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Culture can feel like hard work in winter. Dark, wet weather quickly dampens the aesthetic glow, and it’s tempting just to curl up at home instead.
But as soon as summer comes, there are so many ways to combine an appetite for the arts — especially music — with a lively taste for other pleasures: food, landscape, walking, fascinating cities, adventure and sunshine . . . or moonlight.
With different styles and backdrops, these five music festivals offer a wide selection.
First, banish thoughts of winter with the chance to hear world-class music in warm, Tuscan nights at the Incontri di Terra di Sienna. From July 21-29, concerts take place around the area in wonderful out-of-the-way churches, a dramatic hilltop terrace, and in the superb town of Pienza.
A special pleasure is the historic house at La Foce, in the Val d’Orcia, former home of the writer Iris Origo, where she and her Italian husband created a magnificent garden whose terraces overlook the wide Tuscan valley. The concerts in La Foce’s courtyard include a recital by tenor Ian Bostridge, among other talents.
While the Incontri di Sienna is small-scale, with an intimate feel to its beautiful settings, the summer festival at Aix-en-Provence is one of Europe’s — if not the world’s — biggest and best known. From July 3, across the historic town, in halls as well as in the awe-inspiring Roman amphitheatre, performances of dance, opera and theatre and music of all sorts present an almost baffling choice.
This year, under the new artistic director Pierre Audi, there’s a new look at Mozart’s Requiem (or so they promise) and while the grand tradition is upheld by Puccini’s Tosca (star tenor Joseph Calleja with the exciting African-American soprano Angel Blue), those who are looking to explore the contemporary can find Van der Aa’s “Blank Out”. Book soon.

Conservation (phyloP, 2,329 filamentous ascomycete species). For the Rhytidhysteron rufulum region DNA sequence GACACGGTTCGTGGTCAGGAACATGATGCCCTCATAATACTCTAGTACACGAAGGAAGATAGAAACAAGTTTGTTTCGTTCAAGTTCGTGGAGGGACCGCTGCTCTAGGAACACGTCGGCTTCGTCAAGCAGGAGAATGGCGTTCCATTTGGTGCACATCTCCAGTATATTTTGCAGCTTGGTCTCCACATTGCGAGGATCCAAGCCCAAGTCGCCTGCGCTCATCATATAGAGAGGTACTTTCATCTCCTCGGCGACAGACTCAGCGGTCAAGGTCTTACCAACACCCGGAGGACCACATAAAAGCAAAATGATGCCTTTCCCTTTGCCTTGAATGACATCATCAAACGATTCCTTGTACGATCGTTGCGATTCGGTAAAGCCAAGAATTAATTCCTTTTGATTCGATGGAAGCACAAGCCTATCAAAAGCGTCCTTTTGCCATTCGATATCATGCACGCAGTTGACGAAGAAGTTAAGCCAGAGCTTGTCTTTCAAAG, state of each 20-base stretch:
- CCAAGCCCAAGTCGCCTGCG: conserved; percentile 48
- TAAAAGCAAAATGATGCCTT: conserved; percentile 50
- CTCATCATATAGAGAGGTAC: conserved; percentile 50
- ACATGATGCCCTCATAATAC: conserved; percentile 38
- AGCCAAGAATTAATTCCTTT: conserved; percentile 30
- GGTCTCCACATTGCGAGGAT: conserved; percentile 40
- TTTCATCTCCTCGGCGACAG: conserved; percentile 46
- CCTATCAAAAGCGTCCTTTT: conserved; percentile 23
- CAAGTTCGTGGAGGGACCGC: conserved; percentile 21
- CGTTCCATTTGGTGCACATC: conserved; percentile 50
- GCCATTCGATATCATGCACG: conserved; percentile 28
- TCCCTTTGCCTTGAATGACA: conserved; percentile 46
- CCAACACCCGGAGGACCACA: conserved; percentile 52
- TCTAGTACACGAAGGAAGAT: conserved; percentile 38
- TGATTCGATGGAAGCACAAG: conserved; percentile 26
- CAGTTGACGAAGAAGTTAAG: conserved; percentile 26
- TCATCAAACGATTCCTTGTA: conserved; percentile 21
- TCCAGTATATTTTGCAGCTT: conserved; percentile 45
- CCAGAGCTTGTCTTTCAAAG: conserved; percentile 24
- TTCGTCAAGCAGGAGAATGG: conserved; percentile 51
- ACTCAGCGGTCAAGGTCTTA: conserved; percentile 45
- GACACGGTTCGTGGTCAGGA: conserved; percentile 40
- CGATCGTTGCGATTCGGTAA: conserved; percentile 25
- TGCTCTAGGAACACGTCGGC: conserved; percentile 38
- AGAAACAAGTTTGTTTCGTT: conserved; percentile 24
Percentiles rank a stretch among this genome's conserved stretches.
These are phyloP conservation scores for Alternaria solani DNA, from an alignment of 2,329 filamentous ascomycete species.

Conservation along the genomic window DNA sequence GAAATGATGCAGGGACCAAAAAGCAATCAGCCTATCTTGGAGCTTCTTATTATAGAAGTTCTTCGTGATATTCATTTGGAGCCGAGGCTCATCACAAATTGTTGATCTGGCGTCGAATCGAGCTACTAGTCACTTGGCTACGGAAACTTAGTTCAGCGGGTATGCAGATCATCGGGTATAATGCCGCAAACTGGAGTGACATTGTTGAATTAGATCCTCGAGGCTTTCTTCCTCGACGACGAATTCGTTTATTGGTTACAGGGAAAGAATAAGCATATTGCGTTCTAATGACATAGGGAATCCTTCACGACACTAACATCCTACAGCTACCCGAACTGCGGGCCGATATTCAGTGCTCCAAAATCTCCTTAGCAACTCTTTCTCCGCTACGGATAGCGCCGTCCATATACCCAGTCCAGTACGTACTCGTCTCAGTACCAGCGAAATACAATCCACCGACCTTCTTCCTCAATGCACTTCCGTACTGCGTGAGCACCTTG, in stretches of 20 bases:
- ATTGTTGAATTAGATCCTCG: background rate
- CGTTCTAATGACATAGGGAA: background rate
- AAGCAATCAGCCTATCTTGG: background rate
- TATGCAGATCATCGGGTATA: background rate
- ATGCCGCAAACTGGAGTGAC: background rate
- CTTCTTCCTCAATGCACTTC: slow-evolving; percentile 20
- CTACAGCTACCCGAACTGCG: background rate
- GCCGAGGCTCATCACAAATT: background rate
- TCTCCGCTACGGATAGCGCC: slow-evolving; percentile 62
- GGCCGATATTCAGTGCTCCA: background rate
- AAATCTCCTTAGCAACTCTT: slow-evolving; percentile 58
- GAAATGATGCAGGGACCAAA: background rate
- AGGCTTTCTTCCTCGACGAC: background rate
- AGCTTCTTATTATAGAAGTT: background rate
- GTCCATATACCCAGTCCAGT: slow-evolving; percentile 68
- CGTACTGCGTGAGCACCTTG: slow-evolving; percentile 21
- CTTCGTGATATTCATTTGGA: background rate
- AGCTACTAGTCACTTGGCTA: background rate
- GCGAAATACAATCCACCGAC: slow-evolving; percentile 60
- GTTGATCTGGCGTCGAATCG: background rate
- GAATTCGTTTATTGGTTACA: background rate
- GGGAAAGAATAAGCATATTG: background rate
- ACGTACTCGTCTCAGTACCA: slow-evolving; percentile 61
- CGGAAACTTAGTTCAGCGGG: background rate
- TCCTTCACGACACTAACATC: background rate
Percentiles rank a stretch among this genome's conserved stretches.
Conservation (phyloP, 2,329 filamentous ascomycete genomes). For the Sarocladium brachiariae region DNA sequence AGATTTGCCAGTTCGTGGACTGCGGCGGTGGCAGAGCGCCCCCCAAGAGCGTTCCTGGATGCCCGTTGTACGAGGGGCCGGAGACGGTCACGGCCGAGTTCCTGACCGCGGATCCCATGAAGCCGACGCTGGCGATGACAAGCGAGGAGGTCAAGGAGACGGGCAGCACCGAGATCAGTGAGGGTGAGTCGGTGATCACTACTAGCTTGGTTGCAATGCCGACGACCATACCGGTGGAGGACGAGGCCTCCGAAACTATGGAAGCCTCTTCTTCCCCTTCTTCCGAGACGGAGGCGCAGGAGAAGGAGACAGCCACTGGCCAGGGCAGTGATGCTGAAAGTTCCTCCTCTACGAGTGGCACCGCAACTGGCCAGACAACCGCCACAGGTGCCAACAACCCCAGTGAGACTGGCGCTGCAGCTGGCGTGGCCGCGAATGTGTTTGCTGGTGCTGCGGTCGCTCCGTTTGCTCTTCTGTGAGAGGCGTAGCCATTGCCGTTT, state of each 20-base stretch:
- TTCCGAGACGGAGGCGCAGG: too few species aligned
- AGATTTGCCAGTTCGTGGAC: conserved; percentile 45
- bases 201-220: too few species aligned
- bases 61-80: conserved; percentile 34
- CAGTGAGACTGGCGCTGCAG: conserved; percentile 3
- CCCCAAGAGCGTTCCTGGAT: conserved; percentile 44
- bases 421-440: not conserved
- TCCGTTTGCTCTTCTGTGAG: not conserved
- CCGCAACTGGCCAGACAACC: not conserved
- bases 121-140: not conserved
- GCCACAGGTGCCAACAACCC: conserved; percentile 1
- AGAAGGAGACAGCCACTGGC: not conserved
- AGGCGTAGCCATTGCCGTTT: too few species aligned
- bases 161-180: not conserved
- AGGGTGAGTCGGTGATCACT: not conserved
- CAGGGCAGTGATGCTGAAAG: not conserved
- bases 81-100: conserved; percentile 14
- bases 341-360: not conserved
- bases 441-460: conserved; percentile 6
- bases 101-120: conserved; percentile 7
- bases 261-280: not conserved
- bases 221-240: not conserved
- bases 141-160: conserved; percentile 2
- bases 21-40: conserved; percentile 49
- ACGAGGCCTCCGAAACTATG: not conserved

Back to a more intimate scale, and set in the lush countryside of deep Devon, is Dartington Hall, a collection of medieval buildings set in a rich garden, host to an annual music school and festival. The International Summer School is a four-week programme (July 27-August 24) in which musicians of different levels can participate, listen and learn, and more than 90 public concerts — sometimes as many as three a night — offer everything from early music to gospel, film music, jazz or orchestral.
This year, for instance, the choral group Stile Antico focuses on the neglected tradition of music commissioned by Renaissance women, from nuns to royalty. By contrast, the Egyptian-German singer Merit Ariane blends Arab and Western musical cultures in collaboration with flamenco percussionist Antonio Romero and Turkish oud player Baha Yetkin. A glance at the rich programme reveals many more such surprises.
Finally, two different ways of experiencing the precious summer nights of Europe’s far north. The annual St Magnus music festival in Orkney, now more than 40 years old, celebrates the summer solstice (June 21-26) with five days of music — folk, jazz and classical — as well as theatre. By day, visitors can explore ancient chapels and the strange moody landscape, with its Viking sites and standing stones, and the wild dramatic coastline, while evenings bring Orkney’s capital Kirkwall to vibrant life late into the night while the sun barely sets. Details of the programme will be announced later this month.
And if it’s the real white nights you prefer, St Petersburg — a city that just doesn’t bother to sleep in midsummer — is a superb treat. The White Nights festival, which runs from May 22 into July, attracts world-class talent to the Mariinsky Theatre under its artistic director Valery Gergiev, as well as to the Conservatoire and the Hermitage Theatre.
Opera and concerts are interspersed with ballet: starry names are guaranteed; once again, programme details will be confirmed later in March. It’s a giant gala of the arts, a far cry from the more local feel of St Magnus: a contrast in styles that emphasises the high points of both.
Jan Dalley is the FT’s Arts Editor
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